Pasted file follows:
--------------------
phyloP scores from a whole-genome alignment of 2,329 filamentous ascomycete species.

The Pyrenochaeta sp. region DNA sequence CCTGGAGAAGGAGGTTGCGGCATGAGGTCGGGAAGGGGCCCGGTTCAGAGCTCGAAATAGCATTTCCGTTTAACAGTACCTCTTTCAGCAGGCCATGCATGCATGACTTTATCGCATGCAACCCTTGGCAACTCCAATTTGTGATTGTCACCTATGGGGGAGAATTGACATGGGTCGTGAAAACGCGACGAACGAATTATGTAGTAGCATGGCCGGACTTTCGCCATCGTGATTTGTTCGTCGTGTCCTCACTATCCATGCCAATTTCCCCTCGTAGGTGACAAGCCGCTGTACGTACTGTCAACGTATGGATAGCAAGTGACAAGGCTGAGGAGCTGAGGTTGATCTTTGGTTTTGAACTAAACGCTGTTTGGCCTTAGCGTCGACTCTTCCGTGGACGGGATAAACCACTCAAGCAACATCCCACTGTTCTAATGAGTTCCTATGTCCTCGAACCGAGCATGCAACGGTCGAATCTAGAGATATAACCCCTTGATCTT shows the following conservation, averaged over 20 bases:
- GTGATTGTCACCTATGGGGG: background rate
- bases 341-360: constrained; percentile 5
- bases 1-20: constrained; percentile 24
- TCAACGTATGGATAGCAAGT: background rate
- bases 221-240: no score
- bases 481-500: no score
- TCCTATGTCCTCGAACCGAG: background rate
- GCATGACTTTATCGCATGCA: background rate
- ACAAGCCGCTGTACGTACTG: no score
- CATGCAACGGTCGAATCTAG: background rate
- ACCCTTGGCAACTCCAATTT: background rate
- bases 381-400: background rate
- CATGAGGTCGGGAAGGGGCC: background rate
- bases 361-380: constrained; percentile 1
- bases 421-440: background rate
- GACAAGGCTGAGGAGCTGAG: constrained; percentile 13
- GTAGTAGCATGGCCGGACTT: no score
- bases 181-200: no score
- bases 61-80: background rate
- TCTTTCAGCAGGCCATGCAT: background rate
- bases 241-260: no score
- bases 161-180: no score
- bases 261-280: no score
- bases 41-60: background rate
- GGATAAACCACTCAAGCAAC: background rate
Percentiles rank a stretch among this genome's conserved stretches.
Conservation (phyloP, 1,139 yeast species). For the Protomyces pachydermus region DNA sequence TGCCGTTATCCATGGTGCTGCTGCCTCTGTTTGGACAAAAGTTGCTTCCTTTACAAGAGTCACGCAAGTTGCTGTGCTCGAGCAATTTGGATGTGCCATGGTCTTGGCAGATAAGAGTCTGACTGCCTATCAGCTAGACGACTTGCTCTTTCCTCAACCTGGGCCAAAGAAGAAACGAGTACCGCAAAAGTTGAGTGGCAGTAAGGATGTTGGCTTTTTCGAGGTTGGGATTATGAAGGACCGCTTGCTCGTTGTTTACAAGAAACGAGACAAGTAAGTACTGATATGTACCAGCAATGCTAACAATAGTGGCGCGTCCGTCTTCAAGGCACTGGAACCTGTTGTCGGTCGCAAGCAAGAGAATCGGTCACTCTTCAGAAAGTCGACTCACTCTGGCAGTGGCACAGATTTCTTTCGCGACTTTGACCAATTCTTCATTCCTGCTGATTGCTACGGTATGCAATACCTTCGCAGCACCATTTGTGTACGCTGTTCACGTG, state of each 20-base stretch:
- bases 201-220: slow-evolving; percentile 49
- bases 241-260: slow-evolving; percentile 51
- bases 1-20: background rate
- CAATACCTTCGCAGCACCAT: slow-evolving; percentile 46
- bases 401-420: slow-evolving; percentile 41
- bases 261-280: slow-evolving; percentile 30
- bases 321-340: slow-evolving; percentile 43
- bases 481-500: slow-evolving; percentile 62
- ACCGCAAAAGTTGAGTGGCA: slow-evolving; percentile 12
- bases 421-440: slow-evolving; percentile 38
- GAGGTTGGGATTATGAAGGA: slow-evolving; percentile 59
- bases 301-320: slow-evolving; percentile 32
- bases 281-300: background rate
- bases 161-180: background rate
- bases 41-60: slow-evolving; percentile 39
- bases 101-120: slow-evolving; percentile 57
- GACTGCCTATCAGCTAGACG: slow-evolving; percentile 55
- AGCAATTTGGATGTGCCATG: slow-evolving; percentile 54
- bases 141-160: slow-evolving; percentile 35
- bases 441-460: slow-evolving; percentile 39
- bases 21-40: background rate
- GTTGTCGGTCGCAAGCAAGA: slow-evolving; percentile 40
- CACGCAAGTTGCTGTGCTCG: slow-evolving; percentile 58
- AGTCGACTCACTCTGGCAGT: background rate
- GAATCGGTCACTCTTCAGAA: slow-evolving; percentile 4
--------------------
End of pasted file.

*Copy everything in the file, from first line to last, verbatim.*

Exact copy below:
phyloP scores from a whole-genome alignment of 2,329 filamentous ascomycete species.

The Pyrenochaeta sp. region DNA sequence CCTGGAGAAGGAGGTTGCGGCATGAGGTCGGGAAGGGGCCCGGTTCAGAGCTCGAAATAGCATTTCCGTTTAACAGTACCTCTTTCAGCAGGCCATGCATGCATGACTTTATCGCATGCAACCCTTGGCAACTCCAATTTGTGATTGTCACCTATGGGGGAGAATTGACATGGGTCGTGAAAACGCGACGAACGAATTATGTAGTAGCATGGCCGGACTTTCGCCATCGTGATTTGTTCGTCGTGTCCTCACTATCCATGCCAATTTCCCCTCGTAGGTGACAAGCCGCTGTACGTACTGTCAACGTATGGATAGCAAGTGACAAGGCTGAGGAGCTGAGGTTGATCTTTGGTTTTGAACTAAACGCTGTTTGGCCTTAGCGTCGACTCTTCCGTGGACGGGATAAACCACTCAAGCAACATCCCACTGTTCTAATGAGTTCCTATGTCCTCGAACCGAGCATGCAACGGTCGAATCTAGAGATATAACCCCTTGATCTT shows the following conservation, averaged over 20 bases:
- GTGATTGTCACCTATGGGGG: background rate
- bases 341-360: constrained; percentile 5
- bases 1-20: constrained; percentile 24
- TCAACGTATGGATAGCAAGT: background rate
- bases 221-240: no score
- bases 481-500: no score
- TCCTATGTCCTCGAACCGAG: background rate
- GCATGACTTTATCGCATGCA: background rate
- ACAAGCCGCTGTACGTACTG: no score
- CATGCAACGGTCGAATCTAG: background rate
- ACCCTTGGCAACTCCAATTT: background rate
- bases 381-400: background rate
- CATGAGGTCGGGAAGGGGCC: background rate
- bases 361-380: constrained; percentile 1
- bases 421-440: background rate
- GACAAGGCTGAGGAGCTGAG: constrained; percentile 13
- GTAGTAGCATGGCCGGACTT: no score
- bases 181-200: no score
- bases 61-80: background rate
- TCTTTCAGCAGGCCATGCAT: background rate
- bases 241-260: no score
- bases 161-180: no score
- bases 261-280: no score
- bases 41-60: background rate
- GGATAAACCACTCAAGCAAC: background rate
Percentiles rank a stretch among this genome's conserved stretches.
Conservation (phyloP, 1,139 yeast species). For the Protomyces pachydermus region DNA sequence TGCCGTTATCCATGGTGCTGCTGCCTCTGTTTGGACAAAAGTTGCTTCCTTTACAAGAGTCACGCAAGTTGCTGTGCTCGAGCAATTTGGATGTGCCATGGTCTTGGCAGATAAGAGTCTGACTGCCTATCAGCTAGACGACTTGCTCTTTCCTCAACCTGGGCCAAAGAAGAAACGAGTACCGCAAAAGTTGAGTGGCAGTAAGGATGTTGGCTTTTTCGAGGTTGGGATTATGAAGGACCGCTTGCTCGTTGTTTACAAGAAACGAGACAAGTAAGTACTGATATGTACCAGCAATGCTAACAATAGTGGCGCGTCCGTCTTCAAGGCACTGGAACCTGTTGTCGGTCGCAAGCAAGAGAATCGGTCACTCTTCAGAAAGTCGACTCACTCTGGCAGTGGCACAGATTTCTTTCGCGACTTTGACCAATTCTTCATTCCTGCTGATTGCTACGGTATGCAATACCTTCGCAGCACCATTTGTGTACGCTGTTCACGTG, state of each 20-base stretch:
- bases 201-220: slow-evolving; percentile 49
- bases 241-260: slow-evolving; percentile 51
- bases 1-20: background rate
- CAATACCTTCGCAGCACCAT: slow-evolving; percentile 46
- bases 401-420: slow-evolving; percentile 41
- bases 261-280: slow-evolving; percentile 30
- bases 321-340: slow-evolving; percentile 43
- bases 481-500: slow-evolving; percentile 62
- ACCGCAAAAGTTGAGTGGCA: slow-evolving; percentile 12
- bases 421-440: slow-evolving; percentile 38
- GAGGTTGGGATTATGAAGGA: slow-evolving; percentile 59
- bases 301-320: slow-evolving; percentile 32
- bases 281-300: background rate
- bases 161-180: background rate
- bases 41-60: slow-evolving; percentile 39
- bases 101-120: slow-evolving; percentile 57
- GACTGCCTATCAGCTAGACG: slow-evolving; percentile 55
- AGCAATTTGGATGTGCCATG: slow-evolving; percentile 54
- bases 141-160: slow-evolving; percentile 35
- bases 441-460: slow-evolving; percentile 39
- bases 21-40: background rate
- GTTGTCGGTCGCAAGCAAGA: slow-evolving; percentile 40
- CACGCAAGTTGCTGTGCTCG: slow-evolving; percentile 58
- AGTCGACTCACTCTGGCAGT: background rate
- GAATCGGTCACTCTTCAGAA: slow-evolving; percentile 4